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Recording

Clearing the Decks

After leaving Crimson Creatures, I had an unused demo left over which I was keen to finish. The song had started off life as a solo recording, which I made in my teens in the early 1980s. The original demo featured my old acoustic 12-string guitar, mock bass (played on guitar), lead guitar and vocals. The lyrics were about a guitar. Yes, really. I decided my new version would have new lyrics, and I started to write something about joining the circus. Fortunately, this was a metaphor for something else completely.

I played the demo to Andy Bell. He liked it and suggested that he wrote and sang some lyrics, and we released it as the first of a new batch of Lowly Man songs. I was relieved that I wouldn’t have to sing it myself. We completed the song quite quickly, and I replicated the original lead guitar part exactly, warts and all.

A few weeks later, we hadn’t made any progress on any of Andy’s demos. We couldn’t agree on how to produce any of the recordings. We eventually decided to give up. Lowly Man was finished, at least for now. And we released Pine Walk (as it was now known) as a single.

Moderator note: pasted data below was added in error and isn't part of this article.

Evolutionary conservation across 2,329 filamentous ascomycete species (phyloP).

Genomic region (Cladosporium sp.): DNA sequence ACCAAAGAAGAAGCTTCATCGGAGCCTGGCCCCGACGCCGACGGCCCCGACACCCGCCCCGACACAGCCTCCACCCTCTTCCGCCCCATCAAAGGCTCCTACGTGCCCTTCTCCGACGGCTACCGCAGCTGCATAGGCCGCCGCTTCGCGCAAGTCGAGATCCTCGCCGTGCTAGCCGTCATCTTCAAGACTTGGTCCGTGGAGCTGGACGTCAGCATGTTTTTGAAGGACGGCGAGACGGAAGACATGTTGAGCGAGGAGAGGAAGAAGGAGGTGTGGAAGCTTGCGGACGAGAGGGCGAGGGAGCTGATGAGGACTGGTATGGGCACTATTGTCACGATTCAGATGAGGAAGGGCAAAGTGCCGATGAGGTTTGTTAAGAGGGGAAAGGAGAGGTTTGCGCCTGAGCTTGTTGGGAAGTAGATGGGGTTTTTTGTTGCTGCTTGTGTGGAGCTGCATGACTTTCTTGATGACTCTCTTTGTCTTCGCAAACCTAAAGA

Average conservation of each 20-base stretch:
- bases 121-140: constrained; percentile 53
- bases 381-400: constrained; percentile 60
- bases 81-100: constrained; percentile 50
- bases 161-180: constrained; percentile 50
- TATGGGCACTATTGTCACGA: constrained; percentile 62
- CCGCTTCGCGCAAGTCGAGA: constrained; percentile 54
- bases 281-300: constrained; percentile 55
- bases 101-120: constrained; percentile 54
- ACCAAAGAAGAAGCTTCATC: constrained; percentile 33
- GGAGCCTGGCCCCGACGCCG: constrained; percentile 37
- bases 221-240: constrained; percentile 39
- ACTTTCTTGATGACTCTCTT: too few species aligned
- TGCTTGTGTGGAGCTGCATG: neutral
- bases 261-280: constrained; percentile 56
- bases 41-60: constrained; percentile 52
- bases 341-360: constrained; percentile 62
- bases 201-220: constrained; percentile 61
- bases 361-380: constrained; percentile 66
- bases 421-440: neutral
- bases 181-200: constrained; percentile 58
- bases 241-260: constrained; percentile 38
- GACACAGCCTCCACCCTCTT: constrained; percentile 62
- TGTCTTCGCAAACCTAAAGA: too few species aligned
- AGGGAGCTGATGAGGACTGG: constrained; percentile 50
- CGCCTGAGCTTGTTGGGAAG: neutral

Pirate Radio

Meanwhile, Richard Stockdill (Crimson Creatures’ composer and keyboardist) sent me a draft recording he was working on with his synth tutor and his fellow Odd as Per Even drummer bandmate. It had a very eastern flavour, and it had been nicknamed Phyrigian Pirate.

I can’t remember if he was asking for advice on structure or an opinion on the composition, or just showing me what he was up to, but I ended up producing the track anyway, adding ethnic vocal samples, bass guitar and ebowed guitar. We chose to leave it as an instrumental, and release it as a one-off project, under the name OPE (Pirate Radio).

What Next?

As Richard and I work well together as a production team, he’s got me onboard with his next project: which is another Prog band, but more sophisticated, with more influences and more elaborate production. Richard has come up with some new compostitions, which are progressing nicely, and we are recycling some of the leftovers from Crimson Creatures. Waste not, want not.

We currently have 4 people working on the songs, with the sonic palette including: keyboards (3 of them!), guitars, bass, electronic drums, and 3 vocalists. Progress has been quick, so I hope to be able to preview some of our demos on my Yammer Music Facebook page in the not too distant future.

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